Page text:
The B.C. Wildfire Service says the wildfire at Bearhole Lake is now under control.
An area restriction put in place to fight the fire has now been lifted, with the public advised to use caution while travelling or working in the area.
"Before entering any area affected by a wildfire, members of the public should be aware that significant safety hazards may be present," the wildfire service said Thursday.
"Trees that have been damaged by fire might be unstable and could fall, particularly under the forecasted winds for the Peace region in the coming days. Ash pits can be hard to detect and can remain hot long after the flames have died down."
While the 6400-plus hectare fire continues to burn in some areas and smoulder in others, crews were able to make significant progress with last week’s cooler temperatures and the rain that followed over the long weekend.
“Nearby communities can expect to see smoke and low-vigour flame within the fire’s perimeter, likely until there is snowfall,” the wildfire service said.
“Smoke appearing within the fire perimeter is common; smoke coming from green, unburnt fuel or from outside the fire’s perimeter should be reported immediately.”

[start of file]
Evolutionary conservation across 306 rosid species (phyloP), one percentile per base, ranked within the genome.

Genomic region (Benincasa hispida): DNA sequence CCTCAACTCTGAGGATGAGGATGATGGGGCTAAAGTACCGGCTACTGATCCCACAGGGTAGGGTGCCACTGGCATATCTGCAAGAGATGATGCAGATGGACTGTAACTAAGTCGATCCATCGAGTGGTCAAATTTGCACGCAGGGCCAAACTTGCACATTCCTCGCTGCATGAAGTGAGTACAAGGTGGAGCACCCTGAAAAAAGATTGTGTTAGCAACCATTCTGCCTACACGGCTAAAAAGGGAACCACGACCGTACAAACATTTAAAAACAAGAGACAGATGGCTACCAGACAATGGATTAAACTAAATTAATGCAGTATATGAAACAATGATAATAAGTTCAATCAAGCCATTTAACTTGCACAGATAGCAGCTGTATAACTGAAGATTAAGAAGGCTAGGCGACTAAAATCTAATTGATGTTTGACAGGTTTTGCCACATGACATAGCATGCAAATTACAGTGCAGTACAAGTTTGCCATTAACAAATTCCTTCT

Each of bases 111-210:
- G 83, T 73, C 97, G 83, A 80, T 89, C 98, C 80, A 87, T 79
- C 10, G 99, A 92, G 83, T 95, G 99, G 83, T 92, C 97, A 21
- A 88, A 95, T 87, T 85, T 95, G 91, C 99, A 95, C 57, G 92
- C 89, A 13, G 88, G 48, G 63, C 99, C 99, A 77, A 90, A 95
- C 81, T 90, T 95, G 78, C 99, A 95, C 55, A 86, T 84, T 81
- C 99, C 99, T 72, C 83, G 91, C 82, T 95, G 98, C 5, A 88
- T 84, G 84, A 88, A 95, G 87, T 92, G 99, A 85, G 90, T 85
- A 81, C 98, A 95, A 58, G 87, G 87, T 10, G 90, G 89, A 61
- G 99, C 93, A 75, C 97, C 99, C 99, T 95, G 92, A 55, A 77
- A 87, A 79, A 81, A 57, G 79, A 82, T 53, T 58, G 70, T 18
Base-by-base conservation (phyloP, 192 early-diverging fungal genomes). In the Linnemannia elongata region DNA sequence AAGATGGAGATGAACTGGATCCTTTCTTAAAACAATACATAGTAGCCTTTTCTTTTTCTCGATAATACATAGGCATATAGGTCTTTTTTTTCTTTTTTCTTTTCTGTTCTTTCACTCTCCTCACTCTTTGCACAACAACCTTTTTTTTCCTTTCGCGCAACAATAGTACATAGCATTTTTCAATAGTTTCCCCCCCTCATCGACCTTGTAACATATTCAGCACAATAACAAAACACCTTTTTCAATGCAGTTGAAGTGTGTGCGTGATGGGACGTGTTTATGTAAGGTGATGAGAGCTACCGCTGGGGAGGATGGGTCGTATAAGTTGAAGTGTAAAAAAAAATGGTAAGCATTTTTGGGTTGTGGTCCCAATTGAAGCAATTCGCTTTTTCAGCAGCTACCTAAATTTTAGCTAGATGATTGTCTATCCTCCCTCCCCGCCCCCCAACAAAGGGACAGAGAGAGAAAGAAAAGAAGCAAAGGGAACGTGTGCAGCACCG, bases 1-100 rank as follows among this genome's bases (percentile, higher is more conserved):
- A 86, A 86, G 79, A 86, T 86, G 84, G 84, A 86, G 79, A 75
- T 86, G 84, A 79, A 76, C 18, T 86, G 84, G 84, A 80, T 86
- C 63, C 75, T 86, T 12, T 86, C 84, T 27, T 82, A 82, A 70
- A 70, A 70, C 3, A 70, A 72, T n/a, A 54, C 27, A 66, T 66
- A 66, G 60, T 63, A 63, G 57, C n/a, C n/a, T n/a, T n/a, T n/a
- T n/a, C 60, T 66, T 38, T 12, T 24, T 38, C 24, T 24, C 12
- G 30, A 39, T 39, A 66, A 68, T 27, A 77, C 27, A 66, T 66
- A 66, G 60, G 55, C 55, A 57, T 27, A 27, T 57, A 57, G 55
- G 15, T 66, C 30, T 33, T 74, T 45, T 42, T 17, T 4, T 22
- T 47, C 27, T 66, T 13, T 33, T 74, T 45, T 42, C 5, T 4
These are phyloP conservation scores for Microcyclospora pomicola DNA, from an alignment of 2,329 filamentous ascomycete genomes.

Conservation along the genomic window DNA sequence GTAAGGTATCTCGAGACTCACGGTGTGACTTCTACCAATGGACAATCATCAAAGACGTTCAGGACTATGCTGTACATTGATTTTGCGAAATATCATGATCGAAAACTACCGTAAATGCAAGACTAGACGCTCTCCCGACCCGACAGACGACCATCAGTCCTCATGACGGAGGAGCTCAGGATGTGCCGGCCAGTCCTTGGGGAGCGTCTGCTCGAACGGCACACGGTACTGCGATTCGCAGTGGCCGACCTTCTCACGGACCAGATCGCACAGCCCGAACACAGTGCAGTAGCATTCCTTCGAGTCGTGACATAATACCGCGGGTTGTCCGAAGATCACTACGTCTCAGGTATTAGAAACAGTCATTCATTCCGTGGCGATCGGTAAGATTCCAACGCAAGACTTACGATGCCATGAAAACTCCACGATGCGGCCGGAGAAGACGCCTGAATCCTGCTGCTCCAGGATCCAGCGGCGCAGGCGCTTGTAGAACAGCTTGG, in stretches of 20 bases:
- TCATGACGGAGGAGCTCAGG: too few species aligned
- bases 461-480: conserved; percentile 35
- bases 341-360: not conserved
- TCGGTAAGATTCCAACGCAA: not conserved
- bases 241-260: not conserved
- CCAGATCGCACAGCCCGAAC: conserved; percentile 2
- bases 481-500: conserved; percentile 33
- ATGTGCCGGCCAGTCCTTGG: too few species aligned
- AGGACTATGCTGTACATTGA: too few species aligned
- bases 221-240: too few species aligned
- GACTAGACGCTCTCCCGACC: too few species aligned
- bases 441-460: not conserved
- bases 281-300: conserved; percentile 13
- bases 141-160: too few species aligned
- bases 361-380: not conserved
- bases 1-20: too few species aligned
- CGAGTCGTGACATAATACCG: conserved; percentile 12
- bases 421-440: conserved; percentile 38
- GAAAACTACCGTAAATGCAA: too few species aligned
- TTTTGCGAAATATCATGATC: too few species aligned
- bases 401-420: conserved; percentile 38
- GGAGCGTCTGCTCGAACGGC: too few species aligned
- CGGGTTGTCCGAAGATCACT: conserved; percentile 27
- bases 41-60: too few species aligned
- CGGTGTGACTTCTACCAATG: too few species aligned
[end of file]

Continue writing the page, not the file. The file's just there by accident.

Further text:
Meanwhile, the wildfire service says recent weather has also helped to decrease activity on the Battleship Mountain wildfire, with "no significant growth" since Sept. 15.
The agency says a cold front will bring strong and gusting winds up to 50 kilometres from the west and southwest later today. The winds are expected to be sustained overnight and expected to cause increased smoke in the area.
“Despite the winds, no significant growth or aggressive fire behaviour are expected,” the wildfire service said.
The wildfire service reports 106 firefighters, two helicopters, and nine pieces of heavy equipment assigned to the fire today. Six danger tree assessors and fallers are supporting ground crews.
Both W.A.C. Bennett Dam crest road and the Johnson Creek forest road off Highway 29 remain closed due to what the wildfire service describes as “post-wildfire risks as well as ongoing suppression and rehabilitation activities.”
“Although the immediate threat has subsided, a number of hazards still exist such as danger trees, hydrophobic soil, increased traffic on roadways and ongoing suppression activities," the wildfire service said.
— with files from Dave Lueneberg
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